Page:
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After playing together in Toronto and Vasteras for most of their careers, it was only fitting for Brooks and Alex Gegeny to enter the VHL Hall of Fame together in Season 14.

 

Although Brooks took a bit of a backseat for his final year in Season 13, he still managed to put up numbers that I wish my player would. Even as a second liner, he scored 40 goals, adding 44 assists to finish with 84 points. Vasteras reached the playoffs again, but their postseason woes continued. Despite leading the Black Eagles with 10 points, it was future Hall of Fame goaltender Benoit Devereux and the HC Davos Dynamo who won Game Seven, despite a goal from Brooks in what wound up being his final game, and moved on to play for the Continental Cup. He did not need to wait long for immortality, as Kevin Brooks was inducted into the VHL Hall of Fame in Season 14, fittingly along with teammate Alex Gegeny. They had played together for most of their careers, and they appropriately entered VHL immortality together. In Season 32, the Joe Malone Memorial Trophy, awarded to the player who scored the most goals in the VHL, was renamed in honour of the legendary Kevin Brooks.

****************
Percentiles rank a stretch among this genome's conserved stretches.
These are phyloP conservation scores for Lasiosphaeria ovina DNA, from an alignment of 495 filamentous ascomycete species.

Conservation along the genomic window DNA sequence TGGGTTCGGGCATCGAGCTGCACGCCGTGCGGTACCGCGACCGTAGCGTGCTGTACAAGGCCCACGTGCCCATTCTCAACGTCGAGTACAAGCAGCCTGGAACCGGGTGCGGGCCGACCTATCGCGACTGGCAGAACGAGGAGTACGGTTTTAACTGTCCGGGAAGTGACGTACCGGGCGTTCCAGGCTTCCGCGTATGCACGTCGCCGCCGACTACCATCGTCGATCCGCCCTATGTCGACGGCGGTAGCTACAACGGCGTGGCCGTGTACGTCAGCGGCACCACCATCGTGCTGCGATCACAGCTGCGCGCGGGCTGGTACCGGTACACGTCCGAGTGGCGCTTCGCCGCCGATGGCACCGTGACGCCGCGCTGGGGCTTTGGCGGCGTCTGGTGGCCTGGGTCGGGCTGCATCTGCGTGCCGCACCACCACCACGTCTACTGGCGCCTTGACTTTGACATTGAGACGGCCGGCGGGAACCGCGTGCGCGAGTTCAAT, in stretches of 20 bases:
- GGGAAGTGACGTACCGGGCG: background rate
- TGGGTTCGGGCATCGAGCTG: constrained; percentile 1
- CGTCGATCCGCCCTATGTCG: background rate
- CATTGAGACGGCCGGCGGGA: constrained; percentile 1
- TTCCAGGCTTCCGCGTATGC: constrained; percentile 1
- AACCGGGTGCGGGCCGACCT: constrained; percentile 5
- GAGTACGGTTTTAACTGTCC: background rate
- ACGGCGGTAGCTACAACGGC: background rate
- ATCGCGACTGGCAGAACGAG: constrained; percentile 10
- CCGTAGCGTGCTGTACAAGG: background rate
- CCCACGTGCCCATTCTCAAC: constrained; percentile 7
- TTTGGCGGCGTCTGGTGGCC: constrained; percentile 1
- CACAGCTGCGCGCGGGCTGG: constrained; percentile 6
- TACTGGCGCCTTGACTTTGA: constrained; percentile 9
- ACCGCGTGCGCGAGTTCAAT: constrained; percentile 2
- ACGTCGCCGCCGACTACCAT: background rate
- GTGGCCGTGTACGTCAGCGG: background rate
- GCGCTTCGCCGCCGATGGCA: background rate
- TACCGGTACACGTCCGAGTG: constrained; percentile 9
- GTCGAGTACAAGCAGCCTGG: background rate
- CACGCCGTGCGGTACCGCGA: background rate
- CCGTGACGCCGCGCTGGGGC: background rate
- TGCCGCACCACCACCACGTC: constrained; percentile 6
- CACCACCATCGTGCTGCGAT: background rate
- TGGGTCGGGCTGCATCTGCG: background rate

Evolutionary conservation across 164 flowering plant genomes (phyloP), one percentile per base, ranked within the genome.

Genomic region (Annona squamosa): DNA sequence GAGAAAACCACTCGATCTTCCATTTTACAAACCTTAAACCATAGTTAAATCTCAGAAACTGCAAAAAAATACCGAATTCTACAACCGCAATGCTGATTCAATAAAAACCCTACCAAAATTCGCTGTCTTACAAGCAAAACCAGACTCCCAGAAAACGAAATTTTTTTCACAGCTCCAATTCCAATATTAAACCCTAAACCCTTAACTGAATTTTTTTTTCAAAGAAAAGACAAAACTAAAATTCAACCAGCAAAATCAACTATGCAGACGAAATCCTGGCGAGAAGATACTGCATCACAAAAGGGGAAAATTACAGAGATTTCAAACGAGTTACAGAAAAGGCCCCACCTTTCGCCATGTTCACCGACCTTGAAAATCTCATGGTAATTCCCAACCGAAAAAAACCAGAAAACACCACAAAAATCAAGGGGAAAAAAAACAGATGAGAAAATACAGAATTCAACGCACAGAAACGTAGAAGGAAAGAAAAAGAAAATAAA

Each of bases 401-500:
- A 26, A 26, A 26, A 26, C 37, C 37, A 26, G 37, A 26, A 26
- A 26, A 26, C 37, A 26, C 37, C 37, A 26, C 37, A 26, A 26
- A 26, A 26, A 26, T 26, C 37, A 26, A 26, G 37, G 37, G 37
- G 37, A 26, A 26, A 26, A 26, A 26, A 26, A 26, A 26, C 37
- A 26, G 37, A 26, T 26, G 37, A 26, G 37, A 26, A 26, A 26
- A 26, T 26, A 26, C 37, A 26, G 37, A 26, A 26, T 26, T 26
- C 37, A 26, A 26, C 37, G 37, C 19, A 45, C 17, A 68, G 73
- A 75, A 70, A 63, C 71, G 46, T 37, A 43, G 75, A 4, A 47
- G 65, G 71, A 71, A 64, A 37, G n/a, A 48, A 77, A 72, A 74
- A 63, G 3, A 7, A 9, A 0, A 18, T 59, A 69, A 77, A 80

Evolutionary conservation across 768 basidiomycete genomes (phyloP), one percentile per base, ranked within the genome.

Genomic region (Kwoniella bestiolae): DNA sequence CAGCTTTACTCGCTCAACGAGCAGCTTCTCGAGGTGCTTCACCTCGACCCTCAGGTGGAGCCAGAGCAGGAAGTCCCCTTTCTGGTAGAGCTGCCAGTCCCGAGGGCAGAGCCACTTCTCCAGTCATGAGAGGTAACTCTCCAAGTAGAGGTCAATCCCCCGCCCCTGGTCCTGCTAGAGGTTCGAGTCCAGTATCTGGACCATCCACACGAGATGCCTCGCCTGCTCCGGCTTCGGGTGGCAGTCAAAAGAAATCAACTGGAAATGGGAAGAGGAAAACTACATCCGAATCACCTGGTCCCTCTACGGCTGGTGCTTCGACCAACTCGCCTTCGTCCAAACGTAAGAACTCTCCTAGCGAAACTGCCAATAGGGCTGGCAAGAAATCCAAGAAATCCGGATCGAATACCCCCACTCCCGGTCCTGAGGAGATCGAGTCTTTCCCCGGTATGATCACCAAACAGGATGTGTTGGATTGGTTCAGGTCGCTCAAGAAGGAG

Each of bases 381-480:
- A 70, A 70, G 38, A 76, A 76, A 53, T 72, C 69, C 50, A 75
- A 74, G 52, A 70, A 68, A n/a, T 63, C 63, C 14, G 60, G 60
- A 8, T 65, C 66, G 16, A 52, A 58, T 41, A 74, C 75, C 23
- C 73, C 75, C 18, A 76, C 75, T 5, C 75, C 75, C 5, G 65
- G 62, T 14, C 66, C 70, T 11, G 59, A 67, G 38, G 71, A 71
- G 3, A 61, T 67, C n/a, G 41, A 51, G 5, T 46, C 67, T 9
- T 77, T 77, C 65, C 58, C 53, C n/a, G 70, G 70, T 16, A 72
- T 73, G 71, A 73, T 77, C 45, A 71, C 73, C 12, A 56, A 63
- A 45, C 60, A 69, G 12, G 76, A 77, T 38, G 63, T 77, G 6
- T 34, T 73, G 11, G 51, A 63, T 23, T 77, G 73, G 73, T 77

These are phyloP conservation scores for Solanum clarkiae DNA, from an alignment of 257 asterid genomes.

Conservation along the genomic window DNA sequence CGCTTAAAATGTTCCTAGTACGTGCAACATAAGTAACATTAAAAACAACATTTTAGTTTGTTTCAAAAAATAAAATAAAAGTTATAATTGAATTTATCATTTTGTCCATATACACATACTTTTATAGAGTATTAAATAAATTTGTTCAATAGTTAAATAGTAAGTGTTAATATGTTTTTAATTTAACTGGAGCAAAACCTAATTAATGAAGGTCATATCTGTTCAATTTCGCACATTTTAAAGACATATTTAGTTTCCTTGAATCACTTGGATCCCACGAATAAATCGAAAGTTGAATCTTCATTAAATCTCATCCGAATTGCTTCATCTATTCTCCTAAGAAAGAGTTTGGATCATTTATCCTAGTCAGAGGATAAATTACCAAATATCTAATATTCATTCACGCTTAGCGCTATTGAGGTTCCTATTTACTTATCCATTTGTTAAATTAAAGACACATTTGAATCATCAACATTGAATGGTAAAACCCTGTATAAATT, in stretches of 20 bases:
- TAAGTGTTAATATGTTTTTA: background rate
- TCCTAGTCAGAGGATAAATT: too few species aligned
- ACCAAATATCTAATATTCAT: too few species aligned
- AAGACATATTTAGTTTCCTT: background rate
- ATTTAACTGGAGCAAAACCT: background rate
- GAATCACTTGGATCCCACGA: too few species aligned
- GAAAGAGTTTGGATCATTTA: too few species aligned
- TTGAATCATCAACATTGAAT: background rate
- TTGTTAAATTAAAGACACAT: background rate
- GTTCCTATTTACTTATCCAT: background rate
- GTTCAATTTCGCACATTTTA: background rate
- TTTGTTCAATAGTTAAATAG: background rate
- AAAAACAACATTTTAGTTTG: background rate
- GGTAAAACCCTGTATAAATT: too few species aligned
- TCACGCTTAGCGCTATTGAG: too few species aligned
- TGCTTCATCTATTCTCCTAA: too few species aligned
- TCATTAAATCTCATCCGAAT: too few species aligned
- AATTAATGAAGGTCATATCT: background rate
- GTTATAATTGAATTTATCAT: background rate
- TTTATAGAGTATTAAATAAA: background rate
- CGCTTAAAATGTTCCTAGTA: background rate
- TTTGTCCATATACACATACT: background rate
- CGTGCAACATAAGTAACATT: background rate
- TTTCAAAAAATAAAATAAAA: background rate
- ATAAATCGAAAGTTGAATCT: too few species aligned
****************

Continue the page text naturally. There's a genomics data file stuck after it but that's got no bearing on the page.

Despite only winning the award once himself, Brooks was a dominant force in the early days of the VHL. An All-Star selection for six seasons in a row, he was the epitome of consistent excellence. His back-to-back MVP seasons in Seasons Nine and Ten, in which he led the league in points both times, firmly cemented his status in VHL lore. Although his legacy is largely tied to scoring goals, Kevin Brooks did so much more than that, which makes striving to be a player of his calibre an admirable, yet difficult goal to achieve. 

 

Player Mentions: @brooks., @scotty, @Rybak_49, @rjfryman, @marshall_222, @Pominville29, @Cowboy